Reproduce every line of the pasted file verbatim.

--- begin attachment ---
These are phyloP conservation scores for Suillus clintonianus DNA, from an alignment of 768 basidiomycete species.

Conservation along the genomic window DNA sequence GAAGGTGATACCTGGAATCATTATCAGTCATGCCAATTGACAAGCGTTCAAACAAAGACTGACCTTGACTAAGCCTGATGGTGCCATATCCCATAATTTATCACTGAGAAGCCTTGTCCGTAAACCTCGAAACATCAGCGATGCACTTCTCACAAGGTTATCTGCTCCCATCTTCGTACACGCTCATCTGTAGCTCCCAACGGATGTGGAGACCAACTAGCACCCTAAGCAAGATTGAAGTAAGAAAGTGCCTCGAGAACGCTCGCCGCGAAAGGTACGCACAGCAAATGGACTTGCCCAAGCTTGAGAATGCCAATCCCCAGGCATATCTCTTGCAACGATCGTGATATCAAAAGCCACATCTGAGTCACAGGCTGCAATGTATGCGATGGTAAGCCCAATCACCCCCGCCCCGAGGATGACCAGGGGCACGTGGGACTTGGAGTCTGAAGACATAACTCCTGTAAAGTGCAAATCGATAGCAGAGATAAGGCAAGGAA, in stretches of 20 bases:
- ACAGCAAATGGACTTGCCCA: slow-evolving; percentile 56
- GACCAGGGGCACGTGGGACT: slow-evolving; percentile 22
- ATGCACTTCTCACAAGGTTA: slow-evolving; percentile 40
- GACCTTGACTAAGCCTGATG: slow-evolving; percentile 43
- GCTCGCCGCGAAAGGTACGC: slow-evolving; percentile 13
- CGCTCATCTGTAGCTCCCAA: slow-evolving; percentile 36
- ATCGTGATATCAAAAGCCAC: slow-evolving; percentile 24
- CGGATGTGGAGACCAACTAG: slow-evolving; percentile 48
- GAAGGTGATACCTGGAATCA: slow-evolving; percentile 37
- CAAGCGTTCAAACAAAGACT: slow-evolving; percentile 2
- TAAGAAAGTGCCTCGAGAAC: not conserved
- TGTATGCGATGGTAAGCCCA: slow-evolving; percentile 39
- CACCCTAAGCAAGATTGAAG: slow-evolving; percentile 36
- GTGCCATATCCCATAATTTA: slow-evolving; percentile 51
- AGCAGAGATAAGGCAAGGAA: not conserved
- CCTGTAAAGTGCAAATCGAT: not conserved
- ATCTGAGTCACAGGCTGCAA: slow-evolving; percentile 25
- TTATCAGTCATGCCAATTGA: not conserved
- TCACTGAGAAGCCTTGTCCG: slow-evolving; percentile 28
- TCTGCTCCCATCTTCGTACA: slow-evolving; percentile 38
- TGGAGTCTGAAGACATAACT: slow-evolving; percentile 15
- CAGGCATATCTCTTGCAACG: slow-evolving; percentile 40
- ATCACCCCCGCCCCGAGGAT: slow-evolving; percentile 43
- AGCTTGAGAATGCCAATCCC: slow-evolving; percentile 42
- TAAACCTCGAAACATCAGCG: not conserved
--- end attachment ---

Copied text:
These are phyloP conservation scores for Suillus clintonianus DNA, from an alignment of 768 basidiomycete species.

Conservation along the genomic window DNA sequence GAAGGTGATACCTGGAATCATTATCAGTCATGCCAATTGACAAGCGTTCAAACAAAGACTGACCTTGACTAAGCCTGATGGTGCCATATCCCATAATTTATCACTGAGAAGCCTTGTCCGTAAACCTCGAAACATCAGCGATGCACTTCTCACAAGGTTATCTGCTCCCATCTTCGTACACGCTCATCTGTAGCTCCCAACGGATGTGGAGACCAACTAGCACCCTAAGCAAGATTGAAGTAAGAAAGTGCCTCGAGAACGCTCGCCGCGAAAGGTACGCACAGCAAATGGACTTGCCCAAGCTTGAGAATGCCAATCCCCAGGCATATCTCTTGCAACGATCGTGATATCAAAAGCCACATCTGAGTCACAGGCTGCAATGTATGCGATGGTAAGCCCAATCACCCCCGCCCCGAGGATGACCAGGGGCACGTGGGACTTGGAGTCTGAAGACATAACTCCTGTAAAGTGCAAATCGATAGCAGAGATAAGGCAAGGAA, in stretches of 20 bases:
- ACAGCAAATGGACTTGCCCA: slow-evolving; percentile 56
- GACCAGGGGCACGTGGGACT: slow-evolving; percentile 22
- ATGCACTTCTCACAAGGTTA: slow-evolving; percentile 40
- GACCTTGACTAAGCCTGATG: slow-evolving; percentile 43
- GCTCGCCGCGAAAGGTACGC: slow-evolving; percentile 13
- CGCTCATCTGTAGCTCCCAA: slow-evolving; percentile 36
- ATCGTGATATCAAAAGCCAC: slow-evolving; percentile 24
- CGGATGTGGAGACCAACTAG: slow-evolving; percentile 48
- GAAGGTGATACCTGGAATCA: slow-evolving; percentile 37
- CAAGCGTTCAAACAAAGACT: slow-evolving; percentile 2
- TAAGAAAGTGCCTCGAGAAC: not conserved
- TGTATGCGATGGTAAGCCCA: slow-evolving; percentile 39
- CACCCTAAGCAAGATTGAAG: slow-evolving; percentile 36
- GTGCCATATCCCATAATTTA: slow-evolving; percentile 51
- AGCAGAGATAAGGCAAGGAA: not conserved
- CCTGTAAAGTGCAAATCGAT: not conserved
- ATCTGAGTCACAGGCTGCAA: slow-evolving; percentile 25
- TTATCAGTCATGCCAATTGA: not conserved
- TCACTGAGAAGCCTTGTCCG: slow-evolving; percentile 28
- TCTGCTCCCATCTTCGTACA: slow-evolving; percentile 38
- TGGAGTCTGAAGACATAACT: slow-evolving; percentile 15
- CAGGCATATCTCTTGCAACG: slow-evolving; percentile 40
- ATCACCCCCGCCCCGAGGAT: slow-evolving; percentile 43
- AGCTTGAGAATGCCAATCCC: slow-evolving; percentile 42
- TAAACCTCGAAACATCAGCG: not conserved